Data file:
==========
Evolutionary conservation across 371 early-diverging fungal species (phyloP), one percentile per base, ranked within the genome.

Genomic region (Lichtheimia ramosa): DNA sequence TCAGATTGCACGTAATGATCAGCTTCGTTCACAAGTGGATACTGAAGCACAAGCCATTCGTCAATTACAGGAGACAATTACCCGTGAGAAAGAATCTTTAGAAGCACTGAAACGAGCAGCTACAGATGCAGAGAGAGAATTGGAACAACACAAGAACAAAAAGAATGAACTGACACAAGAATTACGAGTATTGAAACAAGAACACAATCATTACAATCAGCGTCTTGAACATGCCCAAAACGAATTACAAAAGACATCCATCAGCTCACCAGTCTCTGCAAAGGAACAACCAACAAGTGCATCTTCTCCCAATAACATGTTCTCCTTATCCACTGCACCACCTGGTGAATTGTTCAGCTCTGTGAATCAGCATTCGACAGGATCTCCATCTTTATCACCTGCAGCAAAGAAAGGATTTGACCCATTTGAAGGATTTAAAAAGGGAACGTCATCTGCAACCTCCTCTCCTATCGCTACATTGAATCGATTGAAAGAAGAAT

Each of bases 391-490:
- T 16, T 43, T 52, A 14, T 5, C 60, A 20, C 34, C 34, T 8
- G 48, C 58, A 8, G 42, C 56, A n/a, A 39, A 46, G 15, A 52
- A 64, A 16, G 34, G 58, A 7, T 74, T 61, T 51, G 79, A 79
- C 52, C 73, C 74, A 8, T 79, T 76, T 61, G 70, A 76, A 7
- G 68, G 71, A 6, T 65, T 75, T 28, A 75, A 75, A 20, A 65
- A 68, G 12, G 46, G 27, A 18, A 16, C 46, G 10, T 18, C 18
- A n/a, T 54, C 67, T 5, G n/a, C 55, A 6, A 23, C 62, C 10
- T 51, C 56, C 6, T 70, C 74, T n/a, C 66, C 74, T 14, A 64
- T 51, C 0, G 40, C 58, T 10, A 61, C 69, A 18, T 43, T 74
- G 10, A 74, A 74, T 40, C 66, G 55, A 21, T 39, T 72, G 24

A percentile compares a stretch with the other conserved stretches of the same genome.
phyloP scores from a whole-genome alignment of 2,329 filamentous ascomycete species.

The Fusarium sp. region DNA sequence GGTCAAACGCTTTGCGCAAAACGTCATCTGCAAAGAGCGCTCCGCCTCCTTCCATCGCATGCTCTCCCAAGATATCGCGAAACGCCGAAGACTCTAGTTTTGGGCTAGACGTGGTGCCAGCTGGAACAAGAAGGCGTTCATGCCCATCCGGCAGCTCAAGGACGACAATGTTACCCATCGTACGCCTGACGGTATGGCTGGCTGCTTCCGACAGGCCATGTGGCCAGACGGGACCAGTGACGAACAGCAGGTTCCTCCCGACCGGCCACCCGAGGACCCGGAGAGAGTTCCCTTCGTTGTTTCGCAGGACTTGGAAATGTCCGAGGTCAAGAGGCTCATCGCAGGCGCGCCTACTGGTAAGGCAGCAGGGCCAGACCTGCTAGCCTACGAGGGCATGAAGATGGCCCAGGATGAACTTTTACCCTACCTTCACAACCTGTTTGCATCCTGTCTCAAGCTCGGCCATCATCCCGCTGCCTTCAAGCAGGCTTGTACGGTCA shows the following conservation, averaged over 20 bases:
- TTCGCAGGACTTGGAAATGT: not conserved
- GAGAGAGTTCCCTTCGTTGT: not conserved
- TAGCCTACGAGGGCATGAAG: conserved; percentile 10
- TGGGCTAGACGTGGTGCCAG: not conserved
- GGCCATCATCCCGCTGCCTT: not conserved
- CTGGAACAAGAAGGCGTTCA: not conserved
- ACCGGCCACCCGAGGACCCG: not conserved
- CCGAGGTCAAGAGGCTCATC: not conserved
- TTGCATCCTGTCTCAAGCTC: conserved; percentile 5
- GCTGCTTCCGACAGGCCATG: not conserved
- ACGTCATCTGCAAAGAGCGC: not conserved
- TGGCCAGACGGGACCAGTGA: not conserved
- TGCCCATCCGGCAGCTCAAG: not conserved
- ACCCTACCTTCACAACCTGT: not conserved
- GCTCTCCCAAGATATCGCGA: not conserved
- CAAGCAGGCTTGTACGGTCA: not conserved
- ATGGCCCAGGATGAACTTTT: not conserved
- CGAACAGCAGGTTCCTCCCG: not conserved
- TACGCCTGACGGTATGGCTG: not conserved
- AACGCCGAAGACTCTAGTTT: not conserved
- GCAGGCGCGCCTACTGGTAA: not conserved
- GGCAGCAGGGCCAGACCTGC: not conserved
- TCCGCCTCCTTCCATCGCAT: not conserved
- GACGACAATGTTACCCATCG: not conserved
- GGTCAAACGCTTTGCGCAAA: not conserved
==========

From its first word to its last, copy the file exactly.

Evolutionary conservation across 371 early-diverging fungal species (phyloP), one percentile per base, ranked within the genome.

Genomic region (Lichtheimia ramosa): DNA sequence TCAGATTGCACGTAATGATCAGCTTCGTTCACAAGTGGATACTGAAGCACAAGCCATTCGTCAATTACAGGAGACAATTACCCGTGAGAAAGAATCTTTAGAAGCACTGAAACGAGCAGCTACAGATGCAGAGAGAGAATTGGAACAACACAAGAACAAAAAGAATGAACTGACACAAGAATTACGAGTATTGAAACAAGAACACAATCATTACAATCAGCGTCTTGAACATGCCCAAAACGAATTACAAAAGACATCCATCAGCTCACCAGTCTCTGCAAAGGAACAACCAACAAGTGCATCTTCTCCCAATAACATGTTCTCCTTATCCACTGCACCACCTGGTGAATTGTTCAGCTCTGTGAATCAGCATTCGACAGGATCTCCATCTTTATCACCTGCAGCAAAGAAAGGATTTGACCCATTTGAAGGATTTAAAAAGGGAACGTCATCTGCAACCTCCTCTCCTATCGCTACATTGAATCGATTGAAAGAAGAAT

Each of bases 391-490:
- T 16, T 43, T 52, A 14, T 5, C 60, A 20, C 34, C 34, T 8
- G 48, C 58, A 8, G 42, C 56, A n/a, A 39, A 46, G 15, A 52
- A 64, A 16, G 34, G 58, A 7, T 74, T 61, T 51, G 79, A 79
- C 52, C 73, C 74, A 8, T 79, T 76, T 61, G 70, A 76, A 7
- G 68, G 71, A 6, T 65, T 75, T 28, A 75, A 75, A 20, A 65
- A 68, G 12, G 46, G 27, A 18, A 16, C 46, G 10, T 18, C 18
- A n/a, T 54, C 67, T 5, G n/a, C 55, A 6, A 23, C 62, C 10
- T 51, C 56, C 6, T 70, C 74, T n/a, C 66, C 74, T 14, A 64
- T 51, C 0, G 40, C 58, T 10, A 61, C 69, A 18, T 43, T 74
- G 10, A 74, A 74, T 40, C 66, G 55, A 21, T 39, T 72, G 24

A percentile compares a stretch with the other conserved stretches of the same genome.
phyloP scores from a whole-genome alignment of 2,329 filamentous ascomycete species.

The Fusarium sp. region DNA sequence GGTCAAACGCTTTGCGCAAAACGTCATCTGCAAAGAGCGCTCCGCCTCCTTCCATCGCATGCTCTCCCAAGATATCGCGAAACGCCGAAGACTCTAGTTTTGGGCTAGACGTGGTGCCAGCTGGAACAAGAAGGCGTTCATGCCCATCCGGCAGCTCAAGGACGACAATGTTACCCATCGTACGCCTGACGGTATGGCTGGCTGCTTCCGACAGGCCATGTGGCCAGACGGGACCAGTGACGAACAGCAGGTTCCTCCCGACCGGCCACCCGAGGACCCGGAGAGAGTTCCCTTCGTTGTTTCGCAGGACTTGGAAATGTCCGAGGTCAAGAGGCTCATCGCAGGCGCGCCTACTGGTAAGGCAGCAGGGCCAGACCTGCTAGCCTACGAGGGCATGAAGATGGCCCAGGATGAACTTTTACCCTACCTTCACAACCTGTTTGCATCCTGTCTCAAGCTCGGCCATCATCCCGCTGCCTTCAAGCAGGCTTGTACGGTCA shows the following conservation, averaged over 20 bases:
- TTCGCAGGACTTGGAAATGT: not conserved
- GAGAGAGTTCCCTTCGTTGT: not conserved
- TAGCCTACGAGGGCATGAAG: conserved; percentile 10
- TGGGCTAGACGTGGTGCCAG: not conserved
- GGCCATCATCCCGCTGCCTT: not conserved
- CTGGAACAAGAAGGCGTTCA: not conserved
- ACCGGCCACCCGAGGACCCG: not conserved
- CCGAGGTCAAGAGGCTCATC: not conserved
- TTGCATCCTGTCTCAAGCTC: conserved; percentile 5
- GCTGCTTCCGACAGGCCATG: not conserved
- ACGTCATCTGCAAAGAGCGC: not conserved
- TGGCCAGACGGGACCAGTGA: not conserved
- TGCCCATCCGGCAGCTCAAG: not conserved
- ACCCTACCTTCACAACCTGT: not conserved
- GCTCTCCCAAGATATCGCGA: not conserved
- CAAGCAGGCTTGTACGGTCA: not conserved
- ATGGCCCAGGATGAACTTTT: not conserved
- CGAACAGCAGGTTCCTCCCG: not conserved
- TACGCCTGACGGTATGGCTG: not conserved
- AACGCCGAAGACTCTAGTTT: not conserved
- GCAGGCGCGCCTACTGGTAA: not conserved
- GGCAGCAGGGCCAGACCTGC: not conserved
- TCCGCCTCCTTCCATCGCAT: not conserved
- GACGACAATGTTACCCATCG: not conserved
- GGTCAAACGCTTTGCGCAAA: not conserved